By Wendell Brock
10 Degrees South
After 15 years on the scene, this Roswell Road establishment is a highly original destination where food and wine from the tip of the Southern Hemisphere are celebrated with flair. Before we could pose the server with a query on the peri-peri, we got the hard sell on South African reds—particularly the Rupert & Rothschild 2009 “Classique.” The big, full-bodied R&R was the perfect match for the luscious, spicy food that followed. I may not be an expert on South African cuisine, but I’ll wager that nobody makes bobotie (the national dish) like 10 Degrees South. The dish consists of tantalizingly sweet curried ground beef topped with a custardy crust. It’s time to get your head out of the sand and indulge in the kind of stuff our parents enjoyed when “Continental” cuisine was in vogue.
After two meals at this North Indian restaurant, I’ve come to admire the flavorful, long-simmered, aromatic home cooking. The Samosa Chat was a wonderful smash-up of potato-and-pea samosas topped with tamarind and mint chutneys and cool yogurt. As for the entrées, I really loved the intensely flavored goat curry and wanted to sop up every drop of the gravy with rice. This second location of Archna Becker’s beloved Decatur restaurant is an appealing minimalist space, and it’s easy to get in and out and have a solid and affordable meal. We are delighted that it’s finally here.
Tapas and appetizers: $3.95-$8.95
Entrées and thalis: $11.95-$17.95
In a town that’s burger-crazed and churrascaria-packed, chef-owners Lin and Edward Sun’s casual, mid-priced kitchen is an anomaly: a veggie haunt that samples freely from world cuisine with mainstream diners in mind. Here,
patrons take delight in consistently delicious salads and soups; soy-based replicas of everyday grub like burgers and ravioli; and a stellar lineup of original dishes. The food is freshly prepared, beautifully presented and accessible to
both hardcore vegans and omnivores.
Lunch entrées: $9-$12
Dinner entrées: $12-$18
Hal’s “The Steakhouse”
Looking on the outside like a high-end strip joint topped with a Bourbon Street balcony, Hal’s has built its cachet around its loyal clientele, old-school style, impeccable service and terrific food. Owner Hal Nowak is a New Orleans native, and in his eponymous enterprise—with its shrimp rémoulade, oysters bordelaise and booze-soaked bread pudding—he has good, created Atlanta’s answer to Galatoire’s. This may be your grandparents’ favorite restaurant, but in an age where everything old is new again, it also boasts a youthful clientele that appreciates its straightforward food, strong drinks and speakeasy atmosphere.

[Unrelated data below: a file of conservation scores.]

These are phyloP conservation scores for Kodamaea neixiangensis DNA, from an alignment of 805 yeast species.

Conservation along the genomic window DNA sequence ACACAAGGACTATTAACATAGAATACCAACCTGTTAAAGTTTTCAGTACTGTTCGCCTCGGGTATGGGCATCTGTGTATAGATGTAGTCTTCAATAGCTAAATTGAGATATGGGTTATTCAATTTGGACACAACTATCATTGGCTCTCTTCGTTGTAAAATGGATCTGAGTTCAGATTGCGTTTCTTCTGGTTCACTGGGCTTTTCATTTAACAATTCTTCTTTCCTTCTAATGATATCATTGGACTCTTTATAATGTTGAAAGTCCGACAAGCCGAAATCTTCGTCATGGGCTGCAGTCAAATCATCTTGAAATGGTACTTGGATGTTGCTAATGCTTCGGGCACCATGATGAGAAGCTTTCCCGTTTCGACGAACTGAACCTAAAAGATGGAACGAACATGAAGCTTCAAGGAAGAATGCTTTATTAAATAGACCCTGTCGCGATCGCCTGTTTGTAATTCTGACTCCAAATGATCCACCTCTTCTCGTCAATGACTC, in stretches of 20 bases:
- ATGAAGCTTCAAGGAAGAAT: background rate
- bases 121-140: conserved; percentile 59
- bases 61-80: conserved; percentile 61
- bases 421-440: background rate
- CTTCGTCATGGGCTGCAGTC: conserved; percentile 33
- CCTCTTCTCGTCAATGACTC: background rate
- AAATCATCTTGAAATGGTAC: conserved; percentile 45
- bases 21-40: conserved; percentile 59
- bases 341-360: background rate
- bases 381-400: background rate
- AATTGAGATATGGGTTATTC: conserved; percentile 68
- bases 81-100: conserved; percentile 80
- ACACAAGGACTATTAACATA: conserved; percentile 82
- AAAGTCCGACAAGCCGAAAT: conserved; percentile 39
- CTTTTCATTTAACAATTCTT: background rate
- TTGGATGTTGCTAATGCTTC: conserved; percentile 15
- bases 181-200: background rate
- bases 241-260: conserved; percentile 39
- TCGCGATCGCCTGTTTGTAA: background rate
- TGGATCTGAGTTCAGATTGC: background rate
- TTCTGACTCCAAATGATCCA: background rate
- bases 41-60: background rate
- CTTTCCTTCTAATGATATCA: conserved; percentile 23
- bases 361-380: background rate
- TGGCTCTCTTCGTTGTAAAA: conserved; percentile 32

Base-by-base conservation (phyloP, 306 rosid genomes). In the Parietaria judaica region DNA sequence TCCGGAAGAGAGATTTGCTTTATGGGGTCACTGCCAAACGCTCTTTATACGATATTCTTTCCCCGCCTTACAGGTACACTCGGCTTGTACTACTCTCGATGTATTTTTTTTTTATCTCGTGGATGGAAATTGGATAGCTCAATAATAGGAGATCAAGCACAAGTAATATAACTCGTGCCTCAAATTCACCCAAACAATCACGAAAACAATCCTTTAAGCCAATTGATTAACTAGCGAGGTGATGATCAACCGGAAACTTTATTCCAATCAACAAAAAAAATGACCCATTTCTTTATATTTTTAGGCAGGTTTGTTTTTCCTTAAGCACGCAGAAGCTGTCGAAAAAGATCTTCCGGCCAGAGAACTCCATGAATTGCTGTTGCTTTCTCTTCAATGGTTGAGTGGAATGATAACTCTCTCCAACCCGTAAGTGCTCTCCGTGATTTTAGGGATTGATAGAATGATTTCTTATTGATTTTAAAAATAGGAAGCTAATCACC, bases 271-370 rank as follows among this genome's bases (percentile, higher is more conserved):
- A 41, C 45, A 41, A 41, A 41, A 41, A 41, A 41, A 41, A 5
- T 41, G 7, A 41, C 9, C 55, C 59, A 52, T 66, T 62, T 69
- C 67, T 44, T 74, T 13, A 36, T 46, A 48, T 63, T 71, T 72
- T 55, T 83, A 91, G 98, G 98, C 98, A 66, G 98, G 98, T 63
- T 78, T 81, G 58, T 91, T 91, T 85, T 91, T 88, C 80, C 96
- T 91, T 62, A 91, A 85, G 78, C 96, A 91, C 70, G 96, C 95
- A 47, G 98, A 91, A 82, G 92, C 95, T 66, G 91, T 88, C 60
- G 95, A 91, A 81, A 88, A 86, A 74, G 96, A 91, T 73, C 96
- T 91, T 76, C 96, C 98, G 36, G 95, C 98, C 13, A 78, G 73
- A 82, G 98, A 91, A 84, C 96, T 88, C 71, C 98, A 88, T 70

Appetizers and salads: $8.95-$23.95
Entrées and steaks: $23.95-$49.95
After nearly three decades, Jalisco remains a giddy, guilty pleasure trip through a tunnel of cheese. This Tex-Mex institution at Peachtree Battle is better than an El Paso taco kit but not exactly a showcase of the sophisticated techniques and ingredients of the Mexican larder. Without apology, Jalisco is what it is, a place with consistently good, standard-issue burritos, enchiladas, fajitas and even a “Hamburguesa Mexicana.” (It’s topped with nacho cheese.) This is not a place where the kitchen thrives on change and creativity. For the most part, the menu is
the same as it has been since Jalisco opened in 1978.
Lunch specials: $5.45-8.50
Every Sunday at sunrise, Joy Austin Beber goes to her Buckhead café and makes a whopping pile of her great-grandmother’s biscuits. After church, she serves a hallelujah chorus of a brunch: fluffy buttermilk pancakes; eggs Benedict; and those famous biscuits topped with gravy, sausage and scrambled eggs. I arrived at the 3 p.m. cutoff for the breakfast-y brunch items, and enjoyed a terrific cobb salad with loads of blue cheese, bacon, avocado, boiled egg and grilled chicken. The Joy’s pièce de résistance, though, is the Crack Pie, with its oatmeal-cookie crust and gooey interior … Joy got a kick out of hearing that I am wack for her crack. This self-taught chef keeps it simple and fresh.